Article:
The plaintiff's claim that two members of the commission violated the provisions of 8-11 is unsupported. The record does not indicate that either of them participated in the hearing or decision of the commission on any matter in which he was "directly or indirectly interested in a personal or financial sense." There is nothing here which falls within the salutary rule laid down in Mills v. Town Plan Zoning Commission, 144 Conn. 493, 498, 134 A.2d 250.
The use of a moderator not a member of the commission at the public hearing was perhaps not good procedure. It is the commission which is to hold the hearing under the applicable statute, 8-3. The plaintiff, however, has failed to prove that the hearing itself was conducted in an illegal manner. That being so, we cannot hold, as matter of law, that the mere fact that one not a member of the commission was called upon to serve as moderator in and of itself invalidated the meeting. He may have been better qualified to conduct it than any member of the commission.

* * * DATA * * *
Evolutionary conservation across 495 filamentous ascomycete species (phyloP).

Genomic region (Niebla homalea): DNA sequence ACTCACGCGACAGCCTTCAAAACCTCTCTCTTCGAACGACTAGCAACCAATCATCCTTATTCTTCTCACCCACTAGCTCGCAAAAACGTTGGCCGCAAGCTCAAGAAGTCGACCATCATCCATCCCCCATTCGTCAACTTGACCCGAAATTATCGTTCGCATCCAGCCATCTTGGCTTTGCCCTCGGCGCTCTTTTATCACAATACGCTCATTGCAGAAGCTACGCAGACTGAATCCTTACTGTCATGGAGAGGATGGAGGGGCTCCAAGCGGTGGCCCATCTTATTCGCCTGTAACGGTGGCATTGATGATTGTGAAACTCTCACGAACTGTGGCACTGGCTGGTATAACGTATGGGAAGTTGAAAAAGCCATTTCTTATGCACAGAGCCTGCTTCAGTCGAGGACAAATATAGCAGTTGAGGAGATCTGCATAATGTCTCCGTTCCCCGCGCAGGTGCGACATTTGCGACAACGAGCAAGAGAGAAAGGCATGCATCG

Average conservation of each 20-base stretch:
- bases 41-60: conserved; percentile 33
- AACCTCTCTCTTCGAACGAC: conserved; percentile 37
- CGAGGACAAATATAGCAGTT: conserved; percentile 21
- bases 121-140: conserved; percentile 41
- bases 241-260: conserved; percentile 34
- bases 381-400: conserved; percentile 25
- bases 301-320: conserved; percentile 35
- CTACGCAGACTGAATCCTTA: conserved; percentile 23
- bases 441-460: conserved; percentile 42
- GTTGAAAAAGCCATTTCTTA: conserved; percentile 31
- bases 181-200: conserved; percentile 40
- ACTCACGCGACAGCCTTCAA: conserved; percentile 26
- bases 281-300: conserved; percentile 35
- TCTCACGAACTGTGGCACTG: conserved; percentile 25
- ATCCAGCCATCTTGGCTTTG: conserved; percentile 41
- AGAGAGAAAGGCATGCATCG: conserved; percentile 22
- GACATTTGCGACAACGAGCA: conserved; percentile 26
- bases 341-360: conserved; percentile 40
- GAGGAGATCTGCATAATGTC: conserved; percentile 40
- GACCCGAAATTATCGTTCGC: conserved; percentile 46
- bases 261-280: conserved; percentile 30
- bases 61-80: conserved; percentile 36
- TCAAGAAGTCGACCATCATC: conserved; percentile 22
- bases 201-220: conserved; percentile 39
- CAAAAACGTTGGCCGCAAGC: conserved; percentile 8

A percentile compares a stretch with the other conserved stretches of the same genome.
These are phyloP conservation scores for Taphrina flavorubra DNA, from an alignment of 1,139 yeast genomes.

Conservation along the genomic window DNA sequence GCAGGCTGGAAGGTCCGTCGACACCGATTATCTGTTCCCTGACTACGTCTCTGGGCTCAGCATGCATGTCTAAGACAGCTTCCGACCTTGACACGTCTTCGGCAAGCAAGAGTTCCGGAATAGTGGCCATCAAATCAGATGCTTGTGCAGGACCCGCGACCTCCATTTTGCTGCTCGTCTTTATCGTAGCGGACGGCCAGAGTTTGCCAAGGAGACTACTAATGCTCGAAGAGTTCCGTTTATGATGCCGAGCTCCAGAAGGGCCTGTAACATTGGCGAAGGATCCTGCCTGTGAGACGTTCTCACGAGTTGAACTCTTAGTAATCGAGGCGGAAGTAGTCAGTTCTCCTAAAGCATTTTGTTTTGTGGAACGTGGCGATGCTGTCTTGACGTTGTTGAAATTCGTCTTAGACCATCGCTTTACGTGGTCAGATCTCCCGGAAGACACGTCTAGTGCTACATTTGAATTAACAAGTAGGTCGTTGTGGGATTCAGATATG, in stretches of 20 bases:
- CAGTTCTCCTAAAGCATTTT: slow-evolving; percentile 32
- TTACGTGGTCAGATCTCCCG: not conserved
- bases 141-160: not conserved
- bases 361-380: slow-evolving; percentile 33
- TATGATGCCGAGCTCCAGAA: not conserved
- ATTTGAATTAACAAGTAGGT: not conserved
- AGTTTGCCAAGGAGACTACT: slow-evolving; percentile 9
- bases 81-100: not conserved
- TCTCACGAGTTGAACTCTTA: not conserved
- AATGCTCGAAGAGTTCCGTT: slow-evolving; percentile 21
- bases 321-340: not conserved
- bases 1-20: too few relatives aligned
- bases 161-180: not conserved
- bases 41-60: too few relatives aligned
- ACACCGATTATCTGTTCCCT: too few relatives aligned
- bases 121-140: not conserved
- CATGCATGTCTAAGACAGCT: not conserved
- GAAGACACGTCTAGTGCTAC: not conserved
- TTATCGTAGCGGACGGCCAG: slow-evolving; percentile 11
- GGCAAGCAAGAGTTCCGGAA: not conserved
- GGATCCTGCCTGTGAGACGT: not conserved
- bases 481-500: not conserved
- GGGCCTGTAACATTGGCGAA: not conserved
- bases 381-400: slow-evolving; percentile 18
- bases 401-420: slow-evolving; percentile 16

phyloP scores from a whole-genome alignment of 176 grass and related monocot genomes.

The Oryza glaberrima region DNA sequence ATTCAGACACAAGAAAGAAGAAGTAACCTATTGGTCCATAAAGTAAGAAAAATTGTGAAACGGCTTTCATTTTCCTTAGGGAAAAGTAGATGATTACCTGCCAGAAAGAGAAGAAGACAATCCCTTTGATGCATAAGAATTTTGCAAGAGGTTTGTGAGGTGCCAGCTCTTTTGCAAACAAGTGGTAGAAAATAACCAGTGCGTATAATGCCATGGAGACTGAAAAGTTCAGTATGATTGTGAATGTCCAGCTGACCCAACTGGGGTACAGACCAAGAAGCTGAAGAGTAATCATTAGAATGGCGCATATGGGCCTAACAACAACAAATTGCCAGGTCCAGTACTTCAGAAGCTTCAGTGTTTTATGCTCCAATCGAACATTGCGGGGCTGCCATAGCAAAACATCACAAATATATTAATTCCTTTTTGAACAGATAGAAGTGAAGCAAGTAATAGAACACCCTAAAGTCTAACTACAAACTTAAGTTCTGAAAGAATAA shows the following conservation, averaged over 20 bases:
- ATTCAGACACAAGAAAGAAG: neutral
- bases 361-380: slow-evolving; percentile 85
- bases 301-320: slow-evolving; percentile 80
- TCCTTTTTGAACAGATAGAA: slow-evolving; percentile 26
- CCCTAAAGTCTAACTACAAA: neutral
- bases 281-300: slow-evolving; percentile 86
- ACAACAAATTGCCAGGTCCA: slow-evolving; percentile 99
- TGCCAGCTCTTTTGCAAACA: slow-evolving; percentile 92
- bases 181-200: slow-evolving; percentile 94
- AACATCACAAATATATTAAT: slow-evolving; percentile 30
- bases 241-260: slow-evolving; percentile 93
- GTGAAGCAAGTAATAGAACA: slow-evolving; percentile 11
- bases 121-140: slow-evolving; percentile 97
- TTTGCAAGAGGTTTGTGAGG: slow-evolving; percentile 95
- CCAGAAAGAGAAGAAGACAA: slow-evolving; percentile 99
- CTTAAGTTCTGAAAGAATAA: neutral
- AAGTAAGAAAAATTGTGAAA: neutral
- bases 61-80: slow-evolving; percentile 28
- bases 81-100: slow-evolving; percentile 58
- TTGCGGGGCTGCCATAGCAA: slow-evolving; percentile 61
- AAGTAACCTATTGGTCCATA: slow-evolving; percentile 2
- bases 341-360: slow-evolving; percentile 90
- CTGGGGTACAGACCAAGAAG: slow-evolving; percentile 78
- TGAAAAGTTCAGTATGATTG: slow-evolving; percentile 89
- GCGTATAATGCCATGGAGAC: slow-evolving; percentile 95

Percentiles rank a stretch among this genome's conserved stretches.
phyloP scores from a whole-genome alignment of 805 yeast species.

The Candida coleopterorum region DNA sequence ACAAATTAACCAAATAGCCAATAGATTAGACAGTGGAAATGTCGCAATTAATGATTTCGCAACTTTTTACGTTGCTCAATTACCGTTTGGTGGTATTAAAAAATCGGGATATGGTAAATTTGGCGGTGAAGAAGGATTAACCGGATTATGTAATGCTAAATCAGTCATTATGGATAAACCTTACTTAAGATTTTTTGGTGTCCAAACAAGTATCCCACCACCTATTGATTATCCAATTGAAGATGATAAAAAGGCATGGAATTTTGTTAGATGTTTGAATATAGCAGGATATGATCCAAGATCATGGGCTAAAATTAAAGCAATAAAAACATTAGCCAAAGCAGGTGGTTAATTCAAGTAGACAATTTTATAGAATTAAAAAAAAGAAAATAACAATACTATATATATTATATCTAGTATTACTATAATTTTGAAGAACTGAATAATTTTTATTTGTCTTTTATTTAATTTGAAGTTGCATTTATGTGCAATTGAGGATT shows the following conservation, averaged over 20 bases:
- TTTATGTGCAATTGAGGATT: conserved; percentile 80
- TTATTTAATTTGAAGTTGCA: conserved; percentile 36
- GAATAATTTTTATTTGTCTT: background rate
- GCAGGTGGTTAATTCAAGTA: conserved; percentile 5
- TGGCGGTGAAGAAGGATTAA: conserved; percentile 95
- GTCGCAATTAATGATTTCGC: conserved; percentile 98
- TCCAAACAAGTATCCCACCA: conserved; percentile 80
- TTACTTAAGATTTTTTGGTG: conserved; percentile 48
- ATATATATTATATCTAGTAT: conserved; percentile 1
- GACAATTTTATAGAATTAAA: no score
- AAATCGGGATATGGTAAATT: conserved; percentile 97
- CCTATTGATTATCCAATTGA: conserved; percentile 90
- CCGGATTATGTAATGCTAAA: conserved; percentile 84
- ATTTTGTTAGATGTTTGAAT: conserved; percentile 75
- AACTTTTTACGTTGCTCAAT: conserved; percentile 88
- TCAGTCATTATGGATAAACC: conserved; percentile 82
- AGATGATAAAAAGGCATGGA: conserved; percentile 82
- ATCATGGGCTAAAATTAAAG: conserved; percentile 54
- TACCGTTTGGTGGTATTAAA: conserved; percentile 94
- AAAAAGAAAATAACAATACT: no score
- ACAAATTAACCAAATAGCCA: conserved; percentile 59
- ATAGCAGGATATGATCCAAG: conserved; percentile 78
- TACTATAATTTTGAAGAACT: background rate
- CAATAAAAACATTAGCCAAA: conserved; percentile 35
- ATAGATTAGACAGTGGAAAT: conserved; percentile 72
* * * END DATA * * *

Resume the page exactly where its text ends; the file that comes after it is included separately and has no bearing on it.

The plaintiff has filed a so-called bill of exceptions in an attempt to bring up for review, in the event error is found, certain interlocutory rulings, including exclusionary evidential rulings. In the main, this evidence was offered in an attempt to prove that the reasons given by the commission were factually erroneous and unsound. Where, as here, there is no finding, a bill of exceptions must contain a statement of facts proven and of such other matters as may be necessary to present the questions sought to be raised. Practice Book 410. No such statement appears. The so-called bill of exceptions cannot be considered.